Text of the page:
Monthly Archives: February 2005

The Aviator

Despite having been very impressed by him in Romeo and Juliet and Catch Me If You Can, Leonardo DiCaprio has never really had much appeal for me as a star. His heartthrob status has got in the way of my appreciation of him. (I still haven’t seen Titanic, and have no particular plans to.) But The Aviator has changed all that. His performance as the obsessively driven Howard Hughes is, quite simply, spectacular. It’s a demanding role, calling for a convincing portrayal of both fierce determination and drive and introverted neuroticism, and DiCaprio pulls it off like a master. Scratch that, with this role he shows that he is a master.

But even with this performance, DiCaprio doesn’t own the film: Cate Blanchett races off with an amazing piece of character acting as she totally becomes Katherine Hepburn. The supporting cast, from small parts such as Jude Law’s Errol Flynn, to major antagonists like Alec Baldwin’s Juan Trippe, is stellar. (Definitely a candidate for the award for best use of the word “fuck” in a serious screenplay*.) Even at a challenging three hours long, the film is never less than totally engrossing. A masterpiece.


Kevin, Rob, and Sam are a group of friends with a game they call “Foolproof”: they meticulously plan out robberies just to prove that they could pull the jobs if they wanted to. But they never go through with them–until someone steals the plans for their latest stakeout, and gets away with hundreds of thousands of dollars in diamonds. At first they hope they can just keep quiet and let the whole thing blow over, but then the mastermind behind the stolen heist approaches them with an offer they can’t refuse: help him pull an even bigger robbery, or he’ll send their original plans, along with incriminating fingerprints, to the police.

As heist capers go, this isn’t bad. The screenplay is good: it explores the dynamics within the group very nicely, and uses shifting allegiances to provide tension right to the end. The excellent Ryan Reynolds plays Kevin fairly straight, which is appropriate for the role, but kept me expecting more deadpan humour than the film is geared to deliver. David Suchet as the criminal mastermind Leo Gillette prickles with diamond-hard menace, and often threatens to overwhelm the rest of the cast. This lack of balance–the question of whether it’s going to be funny or deadly serious–keeps the film from achieving a better result. (It’s still definitely not bad, though!)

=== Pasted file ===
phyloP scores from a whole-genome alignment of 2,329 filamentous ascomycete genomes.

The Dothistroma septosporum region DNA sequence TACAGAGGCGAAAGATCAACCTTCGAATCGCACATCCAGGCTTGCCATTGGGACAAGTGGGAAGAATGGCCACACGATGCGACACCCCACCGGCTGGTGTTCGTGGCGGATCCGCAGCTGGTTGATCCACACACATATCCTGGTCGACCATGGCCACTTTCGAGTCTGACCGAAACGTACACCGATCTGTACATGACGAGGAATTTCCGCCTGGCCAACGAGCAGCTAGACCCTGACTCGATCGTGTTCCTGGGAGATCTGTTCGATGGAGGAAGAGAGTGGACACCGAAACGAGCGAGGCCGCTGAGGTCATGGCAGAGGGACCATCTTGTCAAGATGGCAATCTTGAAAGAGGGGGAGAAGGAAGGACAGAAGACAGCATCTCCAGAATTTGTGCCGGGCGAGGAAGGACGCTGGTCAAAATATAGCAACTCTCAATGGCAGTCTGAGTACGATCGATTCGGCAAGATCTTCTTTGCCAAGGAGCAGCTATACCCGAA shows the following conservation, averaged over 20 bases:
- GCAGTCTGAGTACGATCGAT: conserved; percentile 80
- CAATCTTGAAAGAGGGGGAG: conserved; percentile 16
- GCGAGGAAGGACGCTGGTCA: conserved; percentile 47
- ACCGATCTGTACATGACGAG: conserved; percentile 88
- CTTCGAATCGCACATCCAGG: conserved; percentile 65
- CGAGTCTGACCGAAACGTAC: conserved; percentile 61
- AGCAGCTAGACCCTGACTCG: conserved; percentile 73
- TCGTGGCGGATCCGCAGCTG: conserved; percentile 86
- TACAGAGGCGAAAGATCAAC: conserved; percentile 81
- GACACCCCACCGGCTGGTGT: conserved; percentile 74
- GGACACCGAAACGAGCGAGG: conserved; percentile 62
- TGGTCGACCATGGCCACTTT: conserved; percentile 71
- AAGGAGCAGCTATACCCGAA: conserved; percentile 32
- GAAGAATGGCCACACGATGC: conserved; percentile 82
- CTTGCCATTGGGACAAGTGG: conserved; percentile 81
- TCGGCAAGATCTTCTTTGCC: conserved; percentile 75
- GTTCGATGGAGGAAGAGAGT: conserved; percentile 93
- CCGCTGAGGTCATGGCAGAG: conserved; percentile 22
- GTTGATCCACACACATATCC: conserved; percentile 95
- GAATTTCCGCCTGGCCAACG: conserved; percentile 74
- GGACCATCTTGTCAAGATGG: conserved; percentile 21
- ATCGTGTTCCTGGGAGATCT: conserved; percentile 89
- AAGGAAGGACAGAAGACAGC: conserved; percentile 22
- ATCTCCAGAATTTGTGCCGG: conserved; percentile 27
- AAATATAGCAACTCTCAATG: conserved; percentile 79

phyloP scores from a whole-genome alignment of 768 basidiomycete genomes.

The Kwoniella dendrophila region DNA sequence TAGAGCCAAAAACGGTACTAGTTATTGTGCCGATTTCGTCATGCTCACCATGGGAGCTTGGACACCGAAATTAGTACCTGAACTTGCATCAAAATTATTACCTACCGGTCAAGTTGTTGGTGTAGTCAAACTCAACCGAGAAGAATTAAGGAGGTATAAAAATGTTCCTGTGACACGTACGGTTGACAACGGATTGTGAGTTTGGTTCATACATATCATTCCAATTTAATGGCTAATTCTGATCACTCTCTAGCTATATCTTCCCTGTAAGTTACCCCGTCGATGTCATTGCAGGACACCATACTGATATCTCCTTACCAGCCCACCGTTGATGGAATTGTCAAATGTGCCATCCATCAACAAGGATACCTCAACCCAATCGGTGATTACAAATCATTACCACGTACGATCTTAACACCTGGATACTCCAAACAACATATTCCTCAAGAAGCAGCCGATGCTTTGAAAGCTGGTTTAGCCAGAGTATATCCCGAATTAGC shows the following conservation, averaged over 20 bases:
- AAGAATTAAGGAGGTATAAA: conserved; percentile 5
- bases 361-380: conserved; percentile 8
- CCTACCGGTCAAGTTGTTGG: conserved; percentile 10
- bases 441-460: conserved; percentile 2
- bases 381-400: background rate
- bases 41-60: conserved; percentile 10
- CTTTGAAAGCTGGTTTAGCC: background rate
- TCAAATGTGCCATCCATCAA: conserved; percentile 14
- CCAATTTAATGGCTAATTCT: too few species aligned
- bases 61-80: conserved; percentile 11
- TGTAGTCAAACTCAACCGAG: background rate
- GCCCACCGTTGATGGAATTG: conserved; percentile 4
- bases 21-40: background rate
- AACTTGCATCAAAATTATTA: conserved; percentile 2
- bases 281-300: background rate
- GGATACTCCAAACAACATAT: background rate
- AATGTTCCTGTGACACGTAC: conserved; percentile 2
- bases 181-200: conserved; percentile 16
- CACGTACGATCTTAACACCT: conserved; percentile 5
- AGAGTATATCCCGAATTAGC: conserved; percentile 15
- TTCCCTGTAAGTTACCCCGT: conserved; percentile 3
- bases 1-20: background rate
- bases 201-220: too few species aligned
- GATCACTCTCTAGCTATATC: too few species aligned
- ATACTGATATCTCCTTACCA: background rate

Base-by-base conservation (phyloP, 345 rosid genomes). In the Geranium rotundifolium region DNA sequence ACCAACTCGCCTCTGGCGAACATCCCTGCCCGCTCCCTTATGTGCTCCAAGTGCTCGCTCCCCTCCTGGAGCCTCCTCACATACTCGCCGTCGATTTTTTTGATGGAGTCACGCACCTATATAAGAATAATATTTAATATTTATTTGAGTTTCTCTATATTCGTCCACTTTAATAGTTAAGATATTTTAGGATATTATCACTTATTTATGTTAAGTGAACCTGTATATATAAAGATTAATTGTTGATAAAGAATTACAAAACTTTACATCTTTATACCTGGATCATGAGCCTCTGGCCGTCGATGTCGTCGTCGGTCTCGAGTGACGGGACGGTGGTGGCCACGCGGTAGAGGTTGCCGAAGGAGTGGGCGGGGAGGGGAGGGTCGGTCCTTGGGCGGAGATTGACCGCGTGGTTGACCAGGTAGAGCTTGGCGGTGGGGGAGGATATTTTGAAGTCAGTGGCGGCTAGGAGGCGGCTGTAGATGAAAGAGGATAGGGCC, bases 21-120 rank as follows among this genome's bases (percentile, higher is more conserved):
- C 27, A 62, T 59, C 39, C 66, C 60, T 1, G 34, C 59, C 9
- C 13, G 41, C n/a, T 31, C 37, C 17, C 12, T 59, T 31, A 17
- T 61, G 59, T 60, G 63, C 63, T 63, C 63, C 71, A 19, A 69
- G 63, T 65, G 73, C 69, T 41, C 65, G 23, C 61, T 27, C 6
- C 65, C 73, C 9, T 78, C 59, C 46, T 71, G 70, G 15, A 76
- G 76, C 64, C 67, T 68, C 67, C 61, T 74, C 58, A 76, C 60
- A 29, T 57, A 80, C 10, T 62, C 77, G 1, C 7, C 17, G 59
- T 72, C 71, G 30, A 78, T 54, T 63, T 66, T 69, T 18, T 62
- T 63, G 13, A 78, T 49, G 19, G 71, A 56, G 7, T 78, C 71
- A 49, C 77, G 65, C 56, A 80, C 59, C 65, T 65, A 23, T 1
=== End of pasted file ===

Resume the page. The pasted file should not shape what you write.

Mean Girls

Cady Heron (Lindsay Lohan) is an innocent teen who has been home-schooled by her parents most of her life, but now she has to face the real thing. She initially makes friends with a couple of the class outsiders, but when the “Plastics” (a clique of the richest, most beautiful, and most obnoxious girls in the school) invite her to join them, her friends encourage her to accept the opening. Their plan is for Cady to infiltrate the clique and bring back juicy insider information. But as Cady spends more time with the Plastics, she becomes more and more like them, until her friends start wondering if she has turned to the Dark Side. Subtle in places, spikily barbed in others, it’s a lot funnier and more interesting than your standard teen comedy.